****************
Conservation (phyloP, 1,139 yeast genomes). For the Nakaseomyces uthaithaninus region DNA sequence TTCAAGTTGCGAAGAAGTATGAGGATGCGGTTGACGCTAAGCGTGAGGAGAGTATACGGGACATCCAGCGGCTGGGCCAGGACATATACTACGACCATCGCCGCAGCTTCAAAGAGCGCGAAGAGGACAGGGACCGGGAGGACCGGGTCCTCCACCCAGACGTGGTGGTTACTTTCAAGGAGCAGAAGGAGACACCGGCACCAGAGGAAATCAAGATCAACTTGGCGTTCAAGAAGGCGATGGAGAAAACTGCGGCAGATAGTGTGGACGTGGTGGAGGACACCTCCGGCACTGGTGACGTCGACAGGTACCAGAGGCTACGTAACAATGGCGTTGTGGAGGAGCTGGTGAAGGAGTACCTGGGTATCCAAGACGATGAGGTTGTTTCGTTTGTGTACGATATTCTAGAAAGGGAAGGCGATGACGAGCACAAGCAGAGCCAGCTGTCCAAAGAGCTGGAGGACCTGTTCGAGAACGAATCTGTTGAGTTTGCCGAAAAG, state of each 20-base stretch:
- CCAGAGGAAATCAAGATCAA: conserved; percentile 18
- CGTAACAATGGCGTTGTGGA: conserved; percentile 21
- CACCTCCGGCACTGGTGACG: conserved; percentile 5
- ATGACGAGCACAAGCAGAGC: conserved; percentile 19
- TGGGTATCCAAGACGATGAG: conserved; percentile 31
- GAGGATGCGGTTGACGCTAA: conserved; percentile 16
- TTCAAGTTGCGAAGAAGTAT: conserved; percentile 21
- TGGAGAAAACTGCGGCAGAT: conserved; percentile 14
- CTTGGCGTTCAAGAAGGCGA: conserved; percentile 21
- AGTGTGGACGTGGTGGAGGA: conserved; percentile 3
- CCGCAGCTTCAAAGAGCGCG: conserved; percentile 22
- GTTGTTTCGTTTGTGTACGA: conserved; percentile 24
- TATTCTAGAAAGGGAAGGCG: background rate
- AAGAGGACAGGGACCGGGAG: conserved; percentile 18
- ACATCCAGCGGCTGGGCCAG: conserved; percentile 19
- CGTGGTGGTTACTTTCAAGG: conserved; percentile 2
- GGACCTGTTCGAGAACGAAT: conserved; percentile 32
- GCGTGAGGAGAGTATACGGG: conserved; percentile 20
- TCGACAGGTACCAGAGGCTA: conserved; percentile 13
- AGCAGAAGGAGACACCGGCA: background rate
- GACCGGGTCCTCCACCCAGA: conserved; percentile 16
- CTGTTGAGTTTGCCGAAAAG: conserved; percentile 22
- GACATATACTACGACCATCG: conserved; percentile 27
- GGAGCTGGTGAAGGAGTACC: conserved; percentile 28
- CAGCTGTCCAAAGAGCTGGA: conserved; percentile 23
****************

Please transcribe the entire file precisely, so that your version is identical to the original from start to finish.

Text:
Conservation (phyloP, 1,139 yeast genomes). For the Nakaseomyces uthaithaninus region DNA sequence TTCAAGTTGCGAAGAAGTATGAGGATGCGGTTGACGCTAAGCGTGAGGAGAGTATACGGGACATCCAGCGGCTGGGCCAGGACATATACTACGACCATCGCCGCAGCTTCAAAGAGCGCGAAGAGGACAGGGACCGGGAGGACCGGGTCCTCCACCCAGACGTGGTGGTTACTTTCAAGGAGCAGAAGGAGACACCGGCACCAGAGGAAATCAAGATCAACTTGGCGTTCAAGAAGGCGATGGAGAAAACTGCGGCAGATAGTGTGGACGTGGTGGAGGACACCTCCGGCACTGGTGACGTCGACAGGTACCAGAGGCTACGTAACAATGGCGTTGTGGAGGAGCTGGTGAAGGAGTACCTGGGTATCCAAGACGATGAGGTTGTTTCGTTTGTGTACGATATTCTAGAAAGGGAAGGCGATGACGAGCACAAGCAGAGCCAGCTGTCCAAAGAGCTGGAGGACCTGTTCGAGAACGAATCTGTTGAGTTTGCCGAAAAG, state of each 20-base stretch:
- CCAGAGGAAATCAAGATCAA: conserved; percentile 18
- CGTAACAATGGCGTTGTGGA: conserved; percentile 21
- CACCTCCGGCACTGGTGACG: conserved; percentile 5
- ATGACGAGCACAAGCAGAGC: conserved; percentile 19
- TGGGTATCCAAGACGATGAG: conserved; percentile 31
- GAGGATGCGGTTGACGCTAA: conserved; percentile 16
- TTCAAGTTGCGAAGAAGTAT: conserved; percentile 21
- TGGAGAAAACTGCGGCAGAT: conserved; percentile 14
- CTTGGCGTTCAAGAAGGCGA: conserved; percentile 21
- AGTGTGGACGTGGTGGAGGA: conserved; percentile 3
- CCGCAGCTTCAAAGAGCGCG: conserved; percentile 22
- GTTGTTTCGTTTGTGTACGA: conserved; percentile 24
- TATTCTAGAAAGGGAAGGCG: background rate
- AAGAGGACAGGGACCGGGAG: conserved; percentile 18
- ACATCCAGCGGCTGGGCCAG: conserved; percentile 19
- CGTGGTGGTTACTTTCAAGG: conserved; percentile 2
- GGACCTGTTCGAGAACGAAT: conserved; percentile 32
- GCGTGAGGAGAGTATACGGG: conserved; percentile 20
- TCGACAGGTACCAGAGGCTA: conserved; percentile 13
- AGCAGAAGGAGACACCGGCA: background rate
- GACCGGGTCCTCCACCCAGA: conserved; percentile 16
- CTGTTGAGTTTGCCGAAAAG: conserved; percentile 22
- GACATATACTACGACCATCG: conserved; percentile 27
- GGAGCTGGTGAAGGAGTACC: conserved; percentile 28
- CAGCTGTCCAAAGAGCTGGA: conserved; percentile 23